How to Support a Loved One with PTSD During the Holidays
The holiday season is the best time of the year for most. For those with post-traumatic stress disorder, the holiday period can cause a lot of stress and may result in exposure to the common PTSD triggers. One of the main risks for PTSD sufferers over the holiday season is the tendency for group gatherings with family and friends. These can be stressful for people of all kinds, but for those with PTSD, large gatherings can be particularly stressful and tiring.
If you have a loved one who suffers from PTSD, then it’s important that you understand the inherent risks of the holiday season. Knowing more about the risks will help you to minimize your loved one’s exposure to PTSD triggers, and can have a positive effect on the enjoyment that is possible throughout the holiday period.
Holiday Season Risks
PTSD can be caused by a wide variety of experiences. Throughout the holiday season, there is a high potential for loud parties, fireworks, and other sudden and loud sounds, or reminiscing about past experiences. These can all be highly stressful for a person with PTSD. Remember that:
- Group events can be tiring for those with PTSD, and they can quickly become overwhelmed.
- People often feel pressured to attend holiday events.
You must understand the need to give those with PTSD the permission that they might need to avoid any events or gatherings that they do not feel able to cope with. PTSD sufferers can often have trouble relaxing and sleeping, and the added pressure of parties or even family gatherings can exacerbate these issues. Allow your loved ones the freedom to avoid potentially triggering events.
Understand the reality of PTSD
While social acceptance of the reality of PTSD is much more common these days, there are still people who assume that it can be ignored by the sufferer. Those with PTSD often find it difficult to talk about the disability, and that too can be a symptom of PTSD. Remember that sufferers have little to no control over their condition or the effects of it, and minimizing their experiences can create an atmosphere lacking in trust and support.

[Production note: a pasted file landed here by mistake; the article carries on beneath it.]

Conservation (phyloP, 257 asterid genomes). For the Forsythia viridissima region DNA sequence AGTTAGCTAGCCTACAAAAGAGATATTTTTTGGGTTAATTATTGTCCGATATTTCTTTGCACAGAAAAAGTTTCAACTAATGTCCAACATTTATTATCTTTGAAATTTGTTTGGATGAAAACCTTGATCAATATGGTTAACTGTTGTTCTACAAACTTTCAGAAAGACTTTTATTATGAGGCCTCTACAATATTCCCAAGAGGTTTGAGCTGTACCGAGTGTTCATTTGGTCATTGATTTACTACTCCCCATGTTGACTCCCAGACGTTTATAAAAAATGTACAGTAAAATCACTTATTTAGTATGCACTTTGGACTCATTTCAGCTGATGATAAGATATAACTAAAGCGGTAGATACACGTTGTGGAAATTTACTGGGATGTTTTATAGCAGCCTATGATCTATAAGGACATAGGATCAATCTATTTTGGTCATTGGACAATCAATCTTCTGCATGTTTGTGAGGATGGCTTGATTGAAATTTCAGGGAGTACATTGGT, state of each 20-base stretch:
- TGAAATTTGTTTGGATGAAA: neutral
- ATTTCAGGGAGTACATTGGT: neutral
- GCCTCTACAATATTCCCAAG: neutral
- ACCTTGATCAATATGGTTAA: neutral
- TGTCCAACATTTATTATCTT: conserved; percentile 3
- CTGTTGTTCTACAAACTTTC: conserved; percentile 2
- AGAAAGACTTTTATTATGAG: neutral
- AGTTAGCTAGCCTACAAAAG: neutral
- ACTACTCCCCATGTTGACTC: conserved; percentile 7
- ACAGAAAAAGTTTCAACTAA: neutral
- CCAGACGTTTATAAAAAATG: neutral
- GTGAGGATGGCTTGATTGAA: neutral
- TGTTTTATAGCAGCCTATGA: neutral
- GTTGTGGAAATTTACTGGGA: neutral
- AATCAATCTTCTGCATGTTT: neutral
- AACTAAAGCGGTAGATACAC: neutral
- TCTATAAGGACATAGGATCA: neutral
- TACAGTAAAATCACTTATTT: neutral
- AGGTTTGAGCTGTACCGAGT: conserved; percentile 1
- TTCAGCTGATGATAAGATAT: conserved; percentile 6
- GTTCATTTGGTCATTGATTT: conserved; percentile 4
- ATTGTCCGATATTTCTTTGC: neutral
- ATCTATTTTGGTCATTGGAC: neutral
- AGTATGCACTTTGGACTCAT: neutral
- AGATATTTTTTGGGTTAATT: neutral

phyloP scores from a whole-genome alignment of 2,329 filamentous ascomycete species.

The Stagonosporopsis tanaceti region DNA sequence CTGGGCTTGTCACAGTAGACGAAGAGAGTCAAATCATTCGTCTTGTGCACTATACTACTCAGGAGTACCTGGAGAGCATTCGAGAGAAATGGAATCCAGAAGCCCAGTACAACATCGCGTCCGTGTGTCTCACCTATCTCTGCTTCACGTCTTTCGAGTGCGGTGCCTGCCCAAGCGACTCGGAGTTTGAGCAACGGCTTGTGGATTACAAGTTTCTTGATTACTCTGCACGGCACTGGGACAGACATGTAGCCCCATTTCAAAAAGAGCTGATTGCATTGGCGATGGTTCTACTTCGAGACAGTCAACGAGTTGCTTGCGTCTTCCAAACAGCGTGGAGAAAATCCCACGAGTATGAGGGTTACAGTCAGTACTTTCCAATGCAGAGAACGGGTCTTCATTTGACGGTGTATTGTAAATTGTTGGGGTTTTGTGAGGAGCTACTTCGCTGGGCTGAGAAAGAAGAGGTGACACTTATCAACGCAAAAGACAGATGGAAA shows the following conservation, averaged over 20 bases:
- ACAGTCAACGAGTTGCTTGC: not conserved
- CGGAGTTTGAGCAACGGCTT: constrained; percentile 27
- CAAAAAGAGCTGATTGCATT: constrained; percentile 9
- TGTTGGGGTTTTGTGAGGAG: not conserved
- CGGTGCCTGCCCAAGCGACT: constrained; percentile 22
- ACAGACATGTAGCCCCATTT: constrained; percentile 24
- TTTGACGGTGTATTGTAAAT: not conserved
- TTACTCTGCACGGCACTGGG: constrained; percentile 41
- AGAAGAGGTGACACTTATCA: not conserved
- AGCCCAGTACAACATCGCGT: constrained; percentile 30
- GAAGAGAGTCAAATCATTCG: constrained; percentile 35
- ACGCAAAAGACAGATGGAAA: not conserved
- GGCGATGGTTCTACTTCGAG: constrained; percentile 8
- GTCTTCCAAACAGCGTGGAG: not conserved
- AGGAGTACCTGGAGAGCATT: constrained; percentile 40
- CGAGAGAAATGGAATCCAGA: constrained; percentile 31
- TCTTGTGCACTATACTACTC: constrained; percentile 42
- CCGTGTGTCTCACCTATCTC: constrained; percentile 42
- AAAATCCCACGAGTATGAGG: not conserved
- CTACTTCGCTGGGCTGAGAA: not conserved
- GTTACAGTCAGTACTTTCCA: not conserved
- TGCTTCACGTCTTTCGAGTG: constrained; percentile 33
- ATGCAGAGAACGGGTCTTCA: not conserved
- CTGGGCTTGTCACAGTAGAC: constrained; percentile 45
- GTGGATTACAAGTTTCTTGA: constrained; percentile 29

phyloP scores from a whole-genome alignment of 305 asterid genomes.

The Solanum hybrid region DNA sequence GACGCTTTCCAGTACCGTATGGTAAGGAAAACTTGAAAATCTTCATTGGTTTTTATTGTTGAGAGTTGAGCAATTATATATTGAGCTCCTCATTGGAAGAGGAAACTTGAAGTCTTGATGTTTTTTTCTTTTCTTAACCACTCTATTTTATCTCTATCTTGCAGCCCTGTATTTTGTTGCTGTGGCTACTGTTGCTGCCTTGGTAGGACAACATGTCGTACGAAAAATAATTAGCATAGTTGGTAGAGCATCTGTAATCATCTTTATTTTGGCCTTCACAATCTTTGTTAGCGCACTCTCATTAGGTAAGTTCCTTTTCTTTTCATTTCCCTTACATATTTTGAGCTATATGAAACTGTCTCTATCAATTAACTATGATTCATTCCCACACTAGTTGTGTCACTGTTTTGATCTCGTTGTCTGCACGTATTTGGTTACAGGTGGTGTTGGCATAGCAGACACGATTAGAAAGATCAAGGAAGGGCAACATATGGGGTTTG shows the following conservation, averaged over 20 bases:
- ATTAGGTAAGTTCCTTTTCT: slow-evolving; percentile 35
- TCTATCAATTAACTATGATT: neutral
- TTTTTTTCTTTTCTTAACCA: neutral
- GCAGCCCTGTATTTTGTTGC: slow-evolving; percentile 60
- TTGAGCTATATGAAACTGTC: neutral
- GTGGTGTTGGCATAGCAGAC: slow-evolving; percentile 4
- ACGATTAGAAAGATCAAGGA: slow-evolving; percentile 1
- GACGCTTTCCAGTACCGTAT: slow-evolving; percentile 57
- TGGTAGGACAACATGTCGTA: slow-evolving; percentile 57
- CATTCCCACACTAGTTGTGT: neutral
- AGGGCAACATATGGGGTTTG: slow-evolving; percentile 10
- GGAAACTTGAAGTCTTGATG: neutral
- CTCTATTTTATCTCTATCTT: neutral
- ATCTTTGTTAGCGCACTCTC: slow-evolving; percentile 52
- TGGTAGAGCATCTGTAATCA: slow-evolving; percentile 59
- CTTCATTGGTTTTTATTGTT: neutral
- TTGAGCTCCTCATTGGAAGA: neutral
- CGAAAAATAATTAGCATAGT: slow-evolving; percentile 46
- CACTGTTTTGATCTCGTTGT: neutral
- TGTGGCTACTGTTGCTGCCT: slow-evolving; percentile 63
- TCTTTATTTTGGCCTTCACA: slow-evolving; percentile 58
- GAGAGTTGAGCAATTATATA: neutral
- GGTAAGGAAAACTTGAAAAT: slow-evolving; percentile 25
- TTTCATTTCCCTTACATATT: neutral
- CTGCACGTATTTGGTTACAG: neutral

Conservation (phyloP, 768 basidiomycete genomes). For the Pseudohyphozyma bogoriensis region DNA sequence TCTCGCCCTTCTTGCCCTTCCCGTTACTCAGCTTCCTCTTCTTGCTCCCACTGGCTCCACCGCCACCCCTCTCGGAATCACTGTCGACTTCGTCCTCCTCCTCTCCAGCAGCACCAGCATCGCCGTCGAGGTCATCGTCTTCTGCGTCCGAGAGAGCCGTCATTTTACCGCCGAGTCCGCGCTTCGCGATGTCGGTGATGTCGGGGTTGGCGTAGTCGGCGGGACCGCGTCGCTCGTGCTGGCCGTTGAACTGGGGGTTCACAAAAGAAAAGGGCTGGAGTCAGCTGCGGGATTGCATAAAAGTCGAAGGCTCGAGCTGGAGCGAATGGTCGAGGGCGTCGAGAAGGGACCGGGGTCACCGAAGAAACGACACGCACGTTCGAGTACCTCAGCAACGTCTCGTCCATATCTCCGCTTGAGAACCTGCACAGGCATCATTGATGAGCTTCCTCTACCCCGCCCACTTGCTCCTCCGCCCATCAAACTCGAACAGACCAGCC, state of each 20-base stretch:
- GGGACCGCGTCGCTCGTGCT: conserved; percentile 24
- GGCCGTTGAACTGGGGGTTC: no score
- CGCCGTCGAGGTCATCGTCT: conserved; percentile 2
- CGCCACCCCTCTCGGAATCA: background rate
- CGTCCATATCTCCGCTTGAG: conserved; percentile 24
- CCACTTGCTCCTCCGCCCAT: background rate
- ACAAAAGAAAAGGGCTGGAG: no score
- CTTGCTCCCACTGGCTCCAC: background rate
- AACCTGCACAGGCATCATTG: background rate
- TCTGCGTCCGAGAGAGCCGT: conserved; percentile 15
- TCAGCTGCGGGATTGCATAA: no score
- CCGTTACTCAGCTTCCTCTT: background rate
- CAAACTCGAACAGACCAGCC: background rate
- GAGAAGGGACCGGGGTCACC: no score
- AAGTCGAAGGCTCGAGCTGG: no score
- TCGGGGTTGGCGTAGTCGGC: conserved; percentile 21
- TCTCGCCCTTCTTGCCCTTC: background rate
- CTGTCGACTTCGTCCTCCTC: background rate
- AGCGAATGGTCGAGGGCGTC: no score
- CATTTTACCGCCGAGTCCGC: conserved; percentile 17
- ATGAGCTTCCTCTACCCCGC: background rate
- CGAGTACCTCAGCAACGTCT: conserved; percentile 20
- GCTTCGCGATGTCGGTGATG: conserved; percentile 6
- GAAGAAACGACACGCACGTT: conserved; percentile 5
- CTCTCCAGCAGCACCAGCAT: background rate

One of the common risks of the holiday season is that you may be tempted to avoid pressuring loved ones to attend gatherings or events by simply not inviting them. Don’t assume that they will not want to attend these events because even if your intentions are well-meant, it may simply add to any feelings of isolation or exclusion.
In work environments, workloads are often increased over the holiday period, and managers and bosses must not negatively impact self-worth by easing up the workload. Keeping busy is an important part of living with PTSD, so don’t assume that sufferers will be incapable of completing larger workloads.
While the holiday season can be a particularly challenging time for those with PTSD, some simple tips can make it a much easier time to cope with. Remember to:
- Recognize that they may need space and this isn’t a reflection of their feelings about you.
- Avoid trying to ‘fix’ them.
- Be a good listener when they want to speak and share their feelings.
- Allow them to dictate the amount of time they spend with people.
- Understand that alcohol can be very damaging to people with PTSD, so don’t try and get your loved ones to ‘loosen up’ with a few drinks. Instead, have alternative soft drinks available at all times.
PTSD can cause real harm to relationships, especially through the holiday season. If you have a loved one that is living with PTSD, make sure that you understand the potential triggers and take active steps to make the holiday period as safe, stress-free and welcoming as possible.